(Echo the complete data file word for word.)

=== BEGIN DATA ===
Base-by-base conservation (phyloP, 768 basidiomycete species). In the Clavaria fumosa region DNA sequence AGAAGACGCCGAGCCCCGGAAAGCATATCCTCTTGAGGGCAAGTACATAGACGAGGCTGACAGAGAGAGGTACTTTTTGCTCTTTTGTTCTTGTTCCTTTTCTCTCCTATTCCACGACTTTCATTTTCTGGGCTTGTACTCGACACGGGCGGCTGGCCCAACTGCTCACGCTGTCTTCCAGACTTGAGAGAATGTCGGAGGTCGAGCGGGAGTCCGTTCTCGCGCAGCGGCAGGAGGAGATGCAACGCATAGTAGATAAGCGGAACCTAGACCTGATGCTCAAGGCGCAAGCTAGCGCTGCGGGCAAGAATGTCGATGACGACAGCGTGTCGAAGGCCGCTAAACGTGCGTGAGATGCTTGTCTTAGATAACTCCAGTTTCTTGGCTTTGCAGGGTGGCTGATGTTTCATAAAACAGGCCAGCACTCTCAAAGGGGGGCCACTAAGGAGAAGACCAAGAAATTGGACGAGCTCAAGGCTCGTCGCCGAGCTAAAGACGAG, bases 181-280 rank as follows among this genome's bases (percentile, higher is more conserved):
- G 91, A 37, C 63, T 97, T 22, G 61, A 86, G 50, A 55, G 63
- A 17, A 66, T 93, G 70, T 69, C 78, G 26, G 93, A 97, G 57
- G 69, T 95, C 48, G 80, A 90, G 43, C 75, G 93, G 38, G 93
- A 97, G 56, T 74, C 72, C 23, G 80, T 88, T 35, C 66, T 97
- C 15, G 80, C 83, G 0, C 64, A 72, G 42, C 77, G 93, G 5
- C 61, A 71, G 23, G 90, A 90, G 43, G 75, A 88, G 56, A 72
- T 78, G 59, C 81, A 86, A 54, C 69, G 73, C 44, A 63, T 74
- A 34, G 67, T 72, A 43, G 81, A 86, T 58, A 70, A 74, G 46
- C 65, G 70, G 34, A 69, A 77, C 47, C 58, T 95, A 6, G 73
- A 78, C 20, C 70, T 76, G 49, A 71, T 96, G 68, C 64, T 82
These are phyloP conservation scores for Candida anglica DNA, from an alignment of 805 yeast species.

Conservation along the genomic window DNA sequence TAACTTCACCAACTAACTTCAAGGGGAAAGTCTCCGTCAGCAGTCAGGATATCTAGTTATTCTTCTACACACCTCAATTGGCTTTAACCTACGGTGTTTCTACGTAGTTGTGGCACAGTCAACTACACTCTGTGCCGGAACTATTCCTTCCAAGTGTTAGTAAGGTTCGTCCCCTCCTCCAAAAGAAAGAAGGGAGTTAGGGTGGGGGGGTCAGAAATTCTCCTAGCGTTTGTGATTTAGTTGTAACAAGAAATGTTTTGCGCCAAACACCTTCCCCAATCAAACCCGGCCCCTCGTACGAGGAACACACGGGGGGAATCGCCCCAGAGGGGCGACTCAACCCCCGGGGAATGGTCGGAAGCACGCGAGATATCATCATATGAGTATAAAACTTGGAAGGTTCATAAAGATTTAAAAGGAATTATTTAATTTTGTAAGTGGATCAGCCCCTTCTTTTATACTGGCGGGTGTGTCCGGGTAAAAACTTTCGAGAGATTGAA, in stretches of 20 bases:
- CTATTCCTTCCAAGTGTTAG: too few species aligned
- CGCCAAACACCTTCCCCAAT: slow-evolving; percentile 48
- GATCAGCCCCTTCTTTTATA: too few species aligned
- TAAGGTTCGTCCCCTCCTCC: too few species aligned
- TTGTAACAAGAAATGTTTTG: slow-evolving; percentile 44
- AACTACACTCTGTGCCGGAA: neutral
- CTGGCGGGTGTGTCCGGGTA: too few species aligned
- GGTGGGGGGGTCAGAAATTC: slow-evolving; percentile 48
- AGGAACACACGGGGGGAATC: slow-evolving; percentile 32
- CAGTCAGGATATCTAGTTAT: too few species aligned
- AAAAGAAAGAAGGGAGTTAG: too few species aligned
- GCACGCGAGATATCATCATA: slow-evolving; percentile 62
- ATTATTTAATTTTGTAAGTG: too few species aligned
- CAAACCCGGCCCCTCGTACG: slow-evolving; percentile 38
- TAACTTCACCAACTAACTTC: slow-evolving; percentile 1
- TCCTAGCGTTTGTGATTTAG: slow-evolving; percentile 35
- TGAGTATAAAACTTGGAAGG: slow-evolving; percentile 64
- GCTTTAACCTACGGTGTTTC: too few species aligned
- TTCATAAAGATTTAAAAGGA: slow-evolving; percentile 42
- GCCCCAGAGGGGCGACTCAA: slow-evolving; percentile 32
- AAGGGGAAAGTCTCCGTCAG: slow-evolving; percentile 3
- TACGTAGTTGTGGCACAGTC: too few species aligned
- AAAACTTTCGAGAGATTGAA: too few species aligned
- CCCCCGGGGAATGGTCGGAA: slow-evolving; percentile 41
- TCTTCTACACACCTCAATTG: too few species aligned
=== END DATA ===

Base-by-base conservation (phyloP, 768 basidiomycete species). In the Clavaria fumosa region DNA sequence AGAAGACGCCGAGCCCCGGAAAGCATATCCTCTTGAGGGCAAGTACATAGACGAGGCTGACAGAGAGAGGTACTTTTTGCTCTTTTGTTCTTGTTCCTTTTCTCTCCTATTCCACGACTTTCATTTTCTGGGCTTGTACTCGACACGGGCGGCTGGCCCAACTGCTCACGCTGTCTTCCAGACTTGAGAGAATGTCGGAGGTCGAGCGGGAGTCCGTTCTCGCGCAGCGGCAGGAGGAGATGCAACGCATAGTAGATAAGCGGAACCTAGACCTGATGCTCAAGGCGCAAGCTAGCGCTGCGGGCAAGAATGTCGATGACGACAGCGTGTCGAAGGCCGCTAAACGTGCGTGAGATGCTTGTCTTAGATAACTCCAGTTTCTTGGCTTTGCAGGGTGGCTGATGTTTCATAAAACAGGCCAGCACTCTCAAAGGGGGGCCACTAAGGAGAAGACCAAGAAATTGGACGAGCTCAAGGCTCGTCGCCGAGCTAAAGACGAG, bases 181-280 rank as follows among this genome's bases (percentile, higher is more conserved):
- G 91, A 37, C 63, T 97, T 22, G 61, A 86, G 50, A 55, G 63
- A 17, A 66, T 93, G 70, T 69, C 78, G 26, G 93, A 97, G 57
- G 69, T 95, C 48, G 80, A 90, G 43, C 75, G 93, G 38, G 93
- A 97, G 56, T 74, C 72, C 23, G 80, T 88, T 35, C 66, T 97
- C 15, G 80, C 83, G 0, C 64, A 72, G 42, C 77, G 93, G 5
- C 61, A 71, G 23, G 90, A 90, G 43, G 75, A 88, G 56, A 72
- T 78, G 59, C 81, A 86, A 54, C 69, G 73, C 44, A 63, T 74
- A 34, G 67, T 72, A 43, G 81, A 86, T 58, A 70, A 74, G 46
- C 65, G 70, G 34, A 69, A 77, C 47, C 58, T 95, A 6, G 73
- A 78, C 20, C 70, T 76, G 49, A 71, T 96, G 68, C 64, T 82
These are phyloP conservation scores for Candida anglica DNA, from an alignment of 805 yeast species.

Conservation along the genomic window DNA sequence TAACTTCACCAACTAACTTCAAGGGGAAAGTCTCCGTCAGCAGTCAGGATATCTAGTTATTCTTCTACACACCTCAATTGGCTTTAACCTACGGTGTTTCTACGTAGTTGTGGCACAGTCAACTACACTCTGTGCCGGAACTATTCCTTCCAAGTGTTAGTAAGGTTCGTCCCCTCCTCCAAAAGAAAGAAGGGAGTTAGGGTGGGGGGGTCAGAAATTCTCCTAGCGTTTGTGATTTAGTTGTAACAAGAAATGTTTTGCGCCAAACACCTTCCCCAATCAAACCCGGCCCCTCGTACGAGGAACACACGGGGGGAATCGCCCCAGAGGGGCGACTCAACCCCCGGGGAATGGTCGGAAGCACGCGAGATATCATCATATGAGTATAAAACTTGGAAGGTTCATAAAGATTTAAAAGGAATTATTTAATTTTGTAAGTGGATCAGCCCCTTCTTTTATACTGGCGGGTGTGTCCGGGTAAAAACTTTCGAGAGATTGAA, in stretches of 20 bases:
- CTATTCCTTCCAAGTGTTAG: too few species aligned
- CGCCAAACACCTTCCCCAAT: slow-evolving; percentile 48
- GATCAGCCCCTTCTTTTATA: too few species aligned
- TAAGGTTCGTCCCCTCCTCC: too few species aligned
- TTGTAACAAGAAATGTTTTG: slow-evolving; percentile 44
- AACTACACTCTGTGCCGGAA: neutral
- CTGGCGGGTGTGTCCGGGTA: too few species aligned
- GGTGGGGGGGTCAGAAATTC: slow-evolving; percentile 48
- AGGAACACACGGGGGGAATC: slow-evolving; percentile 32
- CAGTCAGGATATCTAGTTAT: too few species aligned
- AAAAGAAAGAAGGGAGTTAG: too few species aligned
- GCACGCGAGATATCATCATA: slow-evolving; percentile 62
- ATTATTTAATTTTGTAAGTG: too few species aligned
- CAAACCCGGCCCCTCGTACG: slow-evolving; percentile 38
- TAACTTCACCAACTAACTTC: slow-evolving; percentile 1
- TCCTAGCGTTTGTGATTTAG: slow-evolving; percentile 35
- TGAGTATAAAACTTGGAAGG: slow-evolving; percentile 64
- GCTTTAACCTACGGTGTTTC: too few species aligned
- TTCATAAAGATTTAAAAGGA: slow-evolving; percentile 42
- GCCCCAGAGGGGCGACTCAA: slow-evolving; percentile 32
- AAGGGGAAAGTCTCCGTCAG: slow-evolving; percentile 3
- TACGTAGTTGTGGCACAGTC: too few species aligned
- AAAACTTTCGAGAGATTGAA: too few species aligned
- CCCCCGGGGAATGGTCGGAA: slow-evolving; percentile 41
- TCTTCTACACACCTCAATTG: too few species aligned